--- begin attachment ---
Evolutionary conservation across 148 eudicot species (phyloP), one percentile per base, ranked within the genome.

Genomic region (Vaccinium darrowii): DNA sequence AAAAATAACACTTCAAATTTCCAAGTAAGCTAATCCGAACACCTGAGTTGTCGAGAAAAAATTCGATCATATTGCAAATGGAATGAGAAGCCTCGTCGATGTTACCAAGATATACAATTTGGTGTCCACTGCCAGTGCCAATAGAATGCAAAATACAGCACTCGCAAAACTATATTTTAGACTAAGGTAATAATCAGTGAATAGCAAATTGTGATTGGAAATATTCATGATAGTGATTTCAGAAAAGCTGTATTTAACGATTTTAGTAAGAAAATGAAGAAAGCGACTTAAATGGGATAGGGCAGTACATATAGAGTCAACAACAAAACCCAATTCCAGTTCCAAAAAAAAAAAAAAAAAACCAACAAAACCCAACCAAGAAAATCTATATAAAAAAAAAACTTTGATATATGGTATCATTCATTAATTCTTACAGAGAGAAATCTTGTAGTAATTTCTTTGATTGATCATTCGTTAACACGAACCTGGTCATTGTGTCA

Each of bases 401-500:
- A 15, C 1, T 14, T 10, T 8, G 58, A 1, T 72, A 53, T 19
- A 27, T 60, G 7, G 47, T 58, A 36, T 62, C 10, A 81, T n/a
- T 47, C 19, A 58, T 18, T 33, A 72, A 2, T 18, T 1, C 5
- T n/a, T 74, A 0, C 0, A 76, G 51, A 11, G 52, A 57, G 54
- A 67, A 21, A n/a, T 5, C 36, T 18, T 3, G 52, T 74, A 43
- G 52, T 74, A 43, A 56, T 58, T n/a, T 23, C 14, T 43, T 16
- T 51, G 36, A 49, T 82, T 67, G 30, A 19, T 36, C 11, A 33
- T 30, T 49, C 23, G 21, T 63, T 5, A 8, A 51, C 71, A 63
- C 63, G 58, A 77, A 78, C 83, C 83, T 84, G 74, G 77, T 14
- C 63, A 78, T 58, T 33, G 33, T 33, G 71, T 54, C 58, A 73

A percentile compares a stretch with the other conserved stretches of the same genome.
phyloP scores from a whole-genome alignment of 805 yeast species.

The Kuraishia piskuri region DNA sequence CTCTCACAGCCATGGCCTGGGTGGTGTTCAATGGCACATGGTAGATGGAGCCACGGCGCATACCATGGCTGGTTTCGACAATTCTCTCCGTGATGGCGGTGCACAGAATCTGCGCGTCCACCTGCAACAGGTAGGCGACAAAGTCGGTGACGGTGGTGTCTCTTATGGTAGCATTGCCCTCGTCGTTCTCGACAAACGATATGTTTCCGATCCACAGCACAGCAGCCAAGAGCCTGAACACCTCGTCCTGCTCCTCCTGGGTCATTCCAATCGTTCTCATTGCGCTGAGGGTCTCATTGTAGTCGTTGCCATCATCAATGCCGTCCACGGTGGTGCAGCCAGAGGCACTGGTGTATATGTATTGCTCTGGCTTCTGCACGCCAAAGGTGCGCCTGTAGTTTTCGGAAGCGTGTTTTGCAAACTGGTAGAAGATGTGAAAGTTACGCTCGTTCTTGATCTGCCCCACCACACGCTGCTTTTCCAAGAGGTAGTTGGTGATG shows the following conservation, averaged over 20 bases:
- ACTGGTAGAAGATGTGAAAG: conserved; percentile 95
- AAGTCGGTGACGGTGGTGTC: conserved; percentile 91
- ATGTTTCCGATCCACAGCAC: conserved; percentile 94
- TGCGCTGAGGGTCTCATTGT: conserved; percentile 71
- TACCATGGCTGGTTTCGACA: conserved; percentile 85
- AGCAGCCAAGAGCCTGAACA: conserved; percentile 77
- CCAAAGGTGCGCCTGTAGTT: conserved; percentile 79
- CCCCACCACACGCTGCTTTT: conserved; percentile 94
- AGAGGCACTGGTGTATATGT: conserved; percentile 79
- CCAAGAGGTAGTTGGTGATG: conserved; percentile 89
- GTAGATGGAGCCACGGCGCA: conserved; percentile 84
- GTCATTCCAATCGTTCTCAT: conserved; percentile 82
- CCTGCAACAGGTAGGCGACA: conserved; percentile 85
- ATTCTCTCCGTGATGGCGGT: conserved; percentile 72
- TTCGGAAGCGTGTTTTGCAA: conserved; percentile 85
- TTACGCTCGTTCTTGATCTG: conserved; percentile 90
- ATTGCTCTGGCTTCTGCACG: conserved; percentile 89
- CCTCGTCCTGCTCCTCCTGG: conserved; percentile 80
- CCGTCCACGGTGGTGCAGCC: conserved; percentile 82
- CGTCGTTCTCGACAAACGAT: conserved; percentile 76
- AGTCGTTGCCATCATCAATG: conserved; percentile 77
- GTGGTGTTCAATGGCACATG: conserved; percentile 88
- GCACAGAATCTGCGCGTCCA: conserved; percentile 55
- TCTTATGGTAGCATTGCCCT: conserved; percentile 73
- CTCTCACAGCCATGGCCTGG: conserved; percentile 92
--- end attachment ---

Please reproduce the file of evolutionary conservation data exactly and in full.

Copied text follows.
Evolutionary conservation across 148 eudicot species (phyloP), one percentile per base, ranked within the genome.

Genomic region (Vaccinium darrowii): DNA sequence AAAAATAACACTTCAAATTTCCAAGTAAGCTAATCCGAACACCTGAGTTGTCGAGAAAAAATTCGATCATATTGCAAATGGAATGAGAAGCCTCGTCGATGTTACCAAGATATACAATTTGGTGTCCACTGCCAGTGCCAATAGAATGCAAAATACAGCACTCGCAAAACTATATTTTAGACTAAGGTAATAATCAGTGAATAGCAAATTGTGATTGGAAATATTCATGATAGTGATTTCAGAAAAGCTGTATTTAACGATTTTAGTAAGAAAATGAAGAAAGCGACTTAAATGGGATAGGGCAGTACATATAGAGTCAACAACAAAACCCAATTCCAGTTCCAAAAAAAAAAAAAAAAAACCAACAAAACCCAACCAAGAAAATCTATATAAAAAAAAAACTTTGATATATGGTATCATTCATTAATTCTTACAGAGAGAAATCTTGTAGTAATTTCTTTGATTGATCATTCGTTAACACGAACCTGGTCATTGTGTCA

Each of bases 401-500:
- A 15, C 1, T 14, T 10, T 8, G 58, A 1, T 72, A 53, T 19
- A 27, T 60, G 7, G 47, T 58, A 36, T 62, C 10, A 81, T n/a
- T 47, C 19, A 58, T 18, T 33, A 72, A 2, T 18, T 1, C 5
- T n/a, T 74, A 0, C 0, A 76, G 51, A 11, G 52, A 57, G 54
- A 67, A 21, A n/a, T 5, C 36, T 18, T 3, G 52, T 74, A 43
- G 52, T 74, A 43, A 56, T 58, T n/a, T 23, C 14, T 43, T 16
- T 51, G 36, A 49, T 82, T 67, G 30, A 19, T 36, C 11, A 33
- T 30, T 49, C 23, G 21, T 63, T 5, A 8, A 51, C 71, A 63
- C 63, G 58, A 77, A 78, C 83, C 83, T 84, G 74, G 77, T 14
- C 63, A 78, T 58, T 33, G 33, T 33, G 71, T 54, C 58, A 73

A percentile compares a stretch with the other conserved stretches of the same genome.
phyloP scores from a whole-genome alignment of 805 yeast species.

The Kuraishia piskuri region DNA sequence CTCTCACAGCCATGGCCTGGGTGGTGTTCAATGGCACATGGTAGATGGAGCCACGGCGCATACCATGGCTGGTTTCGACAATTCTCTCCGTGATGGCGGTGCACAGAATCTGCGCGTCCACCTGCAACAGGTAGGCGACAAAGTCGGTGACGGTGGTGTCTCTTATGGTAGCATTGCCCTCGTCGTTCTCGACAAACGATATGTTTCCGATCCACAGCACAGCAGCCAAGAGCCTGAACACCTCGTCCTGCTCCTCCTGGGTCATTCCAATCGTTCTCATTGCGCTGAGGGTCTCATTGTAGTCGTTGCCATCATCAATGCCGTCCACGGTGGTGCAGCCAGAGGCACTGGTGTATATGTATTGCTCTGGCTTCTGCACGCCAAAGGTGCGCCTGTAGTTTTCGGAAGCGTGTTTTGCAAACTGGTAGAAGATGTGAAAGTTACGCTCGTTCTTGATCTGCCCCACCACACGCTGCTTTTCCAAGAGGTAGTTGGTGATG shows the following conservation, averaged over 20 bases:
- ACTGGTAGAAGATGTGAAAG: conserved; percentile 95
- AAGTCGGTGACGGTGGTGTC: conserved; percentile 91
- ATGTTTCCGATCCACAGCAC: conserved; percentile 94
- TGCGCTGAGGGTCTCATTGT: conserved; percentile 71
- TACCATGGCTGGTTTCGACA: conserved; percentile 85
- AGCAGCCAAGAGCCTGAACA: conserved; percentile 77
- CCAAAGGTGCGCCTGTAGTT: conserved; percentile 79
- CCCCACCACACGCTGCTTTT: conserved; percentile 94
- AGAGGCACTGGTGTATATGT: conserved; percentile 79
- CCAAGAGGTAGTTGGTGATG: conserved; percentile 89
- GTAGATGGAGCCACGGCGCA: conserved; percentile 84
- GTCATTCCAATCGTTCTCAT: conserved; percentile 82
- CCTGCAACAGGTAGGCGACA: conserved; percentile 85
- ATTCTCTCCGTGATGGCGGT: conserved; percentile 72
- TTCGGAAGCGTGTTTTGCAA: conserved; percentile 85
- TTACGCTCGTTCTTGATCTG: conserved; percentile 90
- ATTGCTCTGGCTTCTGCACG: conserved; percentile 89
- CCTCGTCCTGCTCCTCCTGG: conserved; percentile 80
- CCGTCCACGGTGGTGCAGCC: conserved; percentile 82
- CGTCGTTCTCGACAAACGAT: conserved; percentile 76
- AGTCGTTGCCATCATCAATG: conserved; percentile 77
- GTGGTGTTCAATGGCACATG: conserved; percentile 88
- GCACAGAATCTGCGCGTCCA: conserved; percentile 55
- TCTTATGGTAGCATTGCCCT: conserved; percentile 73
- CTCTCACAGCCATGGCCTGG: conserved; percentile 92